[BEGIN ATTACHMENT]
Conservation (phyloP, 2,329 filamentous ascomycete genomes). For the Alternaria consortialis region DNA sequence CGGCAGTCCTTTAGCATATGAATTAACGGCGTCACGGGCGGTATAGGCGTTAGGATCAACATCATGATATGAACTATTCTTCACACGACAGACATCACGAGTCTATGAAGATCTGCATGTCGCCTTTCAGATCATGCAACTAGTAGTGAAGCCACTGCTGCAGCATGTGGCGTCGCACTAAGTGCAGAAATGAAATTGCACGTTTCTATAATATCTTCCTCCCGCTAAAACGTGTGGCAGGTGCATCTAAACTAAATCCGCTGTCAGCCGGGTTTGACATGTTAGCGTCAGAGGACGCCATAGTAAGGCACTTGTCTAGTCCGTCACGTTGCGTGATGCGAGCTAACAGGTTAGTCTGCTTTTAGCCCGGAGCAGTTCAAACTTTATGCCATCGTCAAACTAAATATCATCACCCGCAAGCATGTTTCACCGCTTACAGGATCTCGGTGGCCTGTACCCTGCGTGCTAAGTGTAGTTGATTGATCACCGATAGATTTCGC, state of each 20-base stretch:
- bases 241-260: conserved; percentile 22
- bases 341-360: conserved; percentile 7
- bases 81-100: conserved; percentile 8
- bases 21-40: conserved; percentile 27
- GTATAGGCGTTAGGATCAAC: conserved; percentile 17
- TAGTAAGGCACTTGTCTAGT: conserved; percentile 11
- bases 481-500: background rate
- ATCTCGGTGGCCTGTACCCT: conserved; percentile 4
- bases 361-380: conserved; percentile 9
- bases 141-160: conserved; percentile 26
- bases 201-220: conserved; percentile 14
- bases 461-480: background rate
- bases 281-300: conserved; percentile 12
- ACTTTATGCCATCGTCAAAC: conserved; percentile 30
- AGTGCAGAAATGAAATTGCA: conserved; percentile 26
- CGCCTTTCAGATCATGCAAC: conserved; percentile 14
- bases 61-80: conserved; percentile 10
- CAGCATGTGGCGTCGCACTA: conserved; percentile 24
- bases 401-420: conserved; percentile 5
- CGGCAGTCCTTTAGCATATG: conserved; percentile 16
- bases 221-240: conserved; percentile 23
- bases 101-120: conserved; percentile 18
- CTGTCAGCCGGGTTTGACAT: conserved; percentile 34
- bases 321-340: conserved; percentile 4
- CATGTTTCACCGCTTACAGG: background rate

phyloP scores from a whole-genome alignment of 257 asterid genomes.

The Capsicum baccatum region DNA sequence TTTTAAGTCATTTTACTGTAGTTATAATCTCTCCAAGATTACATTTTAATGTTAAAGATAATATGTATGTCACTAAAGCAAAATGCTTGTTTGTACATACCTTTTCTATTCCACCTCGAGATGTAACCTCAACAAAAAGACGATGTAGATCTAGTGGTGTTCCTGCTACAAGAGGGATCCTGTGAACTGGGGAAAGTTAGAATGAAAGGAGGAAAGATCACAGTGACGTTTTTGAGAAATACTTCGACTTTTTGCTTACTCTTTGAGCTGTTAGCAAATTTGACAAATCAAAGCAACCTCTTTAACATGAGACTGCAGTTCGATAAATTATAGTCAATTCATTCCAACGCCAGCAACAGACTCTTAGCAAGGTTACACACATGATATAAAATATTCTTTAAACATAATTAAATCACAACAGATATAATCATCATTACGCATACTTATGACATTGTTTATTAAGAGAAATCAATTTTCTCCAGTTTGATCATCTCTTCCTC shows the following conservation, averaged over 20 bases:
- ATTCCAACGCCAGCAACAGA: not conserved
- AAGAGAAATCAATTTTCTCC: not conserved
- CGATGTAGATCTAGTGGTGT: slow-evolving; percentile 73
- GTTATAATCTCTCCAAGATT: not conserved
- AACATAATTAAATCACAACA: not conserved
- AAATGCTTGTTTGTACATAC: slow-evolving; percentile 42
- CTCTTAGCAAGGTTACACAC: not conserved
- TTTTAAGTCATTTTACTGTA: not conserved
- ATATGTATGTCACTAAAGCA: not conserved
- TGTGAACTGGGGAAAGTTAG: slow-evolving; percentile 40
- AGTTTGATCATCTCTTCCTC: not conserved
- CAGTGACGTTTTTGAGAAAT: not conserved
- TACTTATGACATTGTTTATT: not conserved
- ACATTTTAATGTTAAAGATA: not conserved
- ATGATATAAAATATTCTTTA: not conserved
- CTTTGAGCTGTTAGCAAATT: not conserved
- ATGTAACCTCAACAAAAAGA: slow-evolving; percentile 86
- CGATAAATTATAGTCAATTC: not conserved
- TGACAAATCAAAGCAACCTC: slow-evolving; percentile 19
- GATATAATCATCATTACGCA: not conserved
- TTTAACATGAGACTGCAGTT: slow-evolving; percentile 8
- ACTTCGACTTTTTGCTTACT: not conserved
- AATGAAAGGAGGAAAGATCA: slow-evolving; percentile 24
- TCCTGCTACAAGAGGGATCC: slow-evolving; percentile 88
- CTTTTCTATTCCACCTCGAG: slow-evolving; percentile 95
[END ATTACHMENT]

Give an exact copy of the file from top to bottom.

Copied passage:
Conservation (phyloP, 2,329 filamentous ascomycete genomes). For the Alternaria consortialis region DNA sequence CGGCAGTCCTTTAGCATATGAATTAACGGCGTCACGGGCGGTATAGGCGTTAGGATCAACATCATGATATGAACTATTCTTCACACGACAGACATCACGAGTCTATGAAGATCTGCATGTCGCCTTTCAGATCATGCAACTAGTAGTGAAGCCACTGCTGCAGCATGTGGCGTCGCACTAAGTGCAGAAATGAAATTGCACGTTTCTATAATATCTTCCTCCCGCTAAAACGTGTGGCAGGTGCATCTAAACTAAATCCGCTGTCAGCCGGGTTTGACATGTTAGCGTCAGAGGACGCCATAGTAAGGCACTTGTCTAGTCCGTCACGTTGCGTGATGCGAGCTAACAGGTTAGTCTGCTTTTAGCCCGGAGCAGTTCAAACTTTATGCCATCGTCAAACTAAATATCATCACCCGCAAGCATGTTTCACCGCTTACAGGATCTCGGTGGCCTGTACCCTGCGTGCTAAGTGTAGTTGATTGATCACCGATAGATTTCGC, state of each 20-base stretch:
- bases 241-260: conserved; percentile 22
- bases 341-360: conserved; percentile 7
- bases 81-100: conserved; percentile 8
- bases 21-40: conserved; percentile 27
- GTATAGGCGTTAGGATCAAC: conserved; percentile 17
- TAGTAAGGCACTTGTCTAGT: conserved; percentile 11
- bases 481-500: background rate
- ATCTCGGTGGCCTGTACCCT: conserved; percentile 4
- bases 361-380: conserved; percentile 9
- bases 141-160: conserved; percentile 26
- bases 201-220: conserved; percentile 14
- bases 461-480: background rate
- bases 281-300: conserved; percentile 12
- ACTTTATGCCATCGTCAAAC: conserved; percentile 30
- AGTGCAGAAATGAAATTGCA: conserved; percentile 26
- CGCCTTTCAGATCATGCAAC: conserved; percentile 14
- bases 61-80: conserved; percentile 10
- CAGCATGTGGCGTCGCACTA: conserved; percentile 24
- bases 401-420: conserved; percentile 5
- CGGCAGTCCTTTAGCATATG: conserved; percentile 16
- bases 221-240: conserved; percentile 23
- bases 101-120: conserved; percentile 18
- CTGTCAGCCGGGTTTGACAT: conserved; percentile 34
- bases 321-340: conserved; percentile 4
- CATGTTTCACCGCTTACAGG: background rate

phyloP scores from a whole-genome alignment of 257 asterid genomes.

The Capsicum baccatum region DNA sequence TTTTAAGTCATTTTACTGTAGTTATAATCTCTCCAAGATTACATTTTAATGTTAAAGATAATATGTATGTCACTAAAGCAAAATGCTTGTTTGTACATACCTTTTCTATTCCACCTCGAGATGTAACCTCAACAAAAAGACGATGTAGATCTAGTGGTGTTCCTGCTACAAGAGGGATCCTGTGAACTGGGGAAAGTTAGAATGAAAGGAGGAAAGATCACAGTGACGTTTTTGAGAAATACTTCGACTTTTTGCTTACTCTTTGAGCTGTTAGCAAATTTGACAAATCAAAGCAACCTCTTTAACATGAGACTGCAGTTCGATAAATTATAGTCAATTCATTCCAACGCCAGCAACAGACTCTTAGCAAGGTTACACACATGATATAAAATATTCTTTAAACATAATTAAATCACAACAGATATAATCATCATTACGCATACTTATGACATTGTTTATTAAGAGAAATCAATTTTCTCCAGTTTGATCATCTCTTCCTC shows the following conservation, averaged over 20 bases:
- ATTCCAACGCCAGCAACAGA: not conserved
- AAGAGAAATCAATTTTCTCC: not conserved
- CGATGTAGATCTAGTGGTGT: slow-evolving; percentile 73
- GTTATAATCTCTCCAAGATT: not conserved
- AACATAATTAAATCACAACA: not conserved
- AAATGCTTGTTTGTACATAC: slow-evolving; percentile 42
- CTCTTAGCAAGGTTACACAC: not conserved
- TTTTAAGTCATTTTACTGTA: not conserved
- ATATGTATGTCACTAAAGCA: not conserved
- TGTGAACTGGGGAAAGTTAG: slow-evolving; percentile 40
- AGTTTGATCATCTCTTCCTC: not conserved
- CAGTGACGTTTTTGAGAAAT: not conserved
- TACTTATGACATTGTTTATT: not conserved
- ACATTTTAATGTTAAAGATA: not conserved
- ATGATATAAAATATTCTTTA: not conserved
- CTTTGAGCTGTTAGCAAATT: not conserved
- ATGTAACCTCAACAAAAAGA: slow-evolving; percentile 86
- CGATAAATTATAGTCAATTC: not conserved
- TGACAAATCAAAGCAACCTC: slow-evolving; percentile 19
- GATATAATCATCATTACGCA: not conserved
- TTTAACATGAGACTGCAGTT: slow-evolving; percentile 8
- ACTTCGACTTTTTGCTTACT: not conserved
- AATGAAAGGAGGAAAGATCA: slow-evolving; percentile 24
- TCCTGCTACAAGAGGGATCC: slow-evolving; percentile 88
- CTTTTCTATTCCACCTCGAG: slow-evolving; percentile 95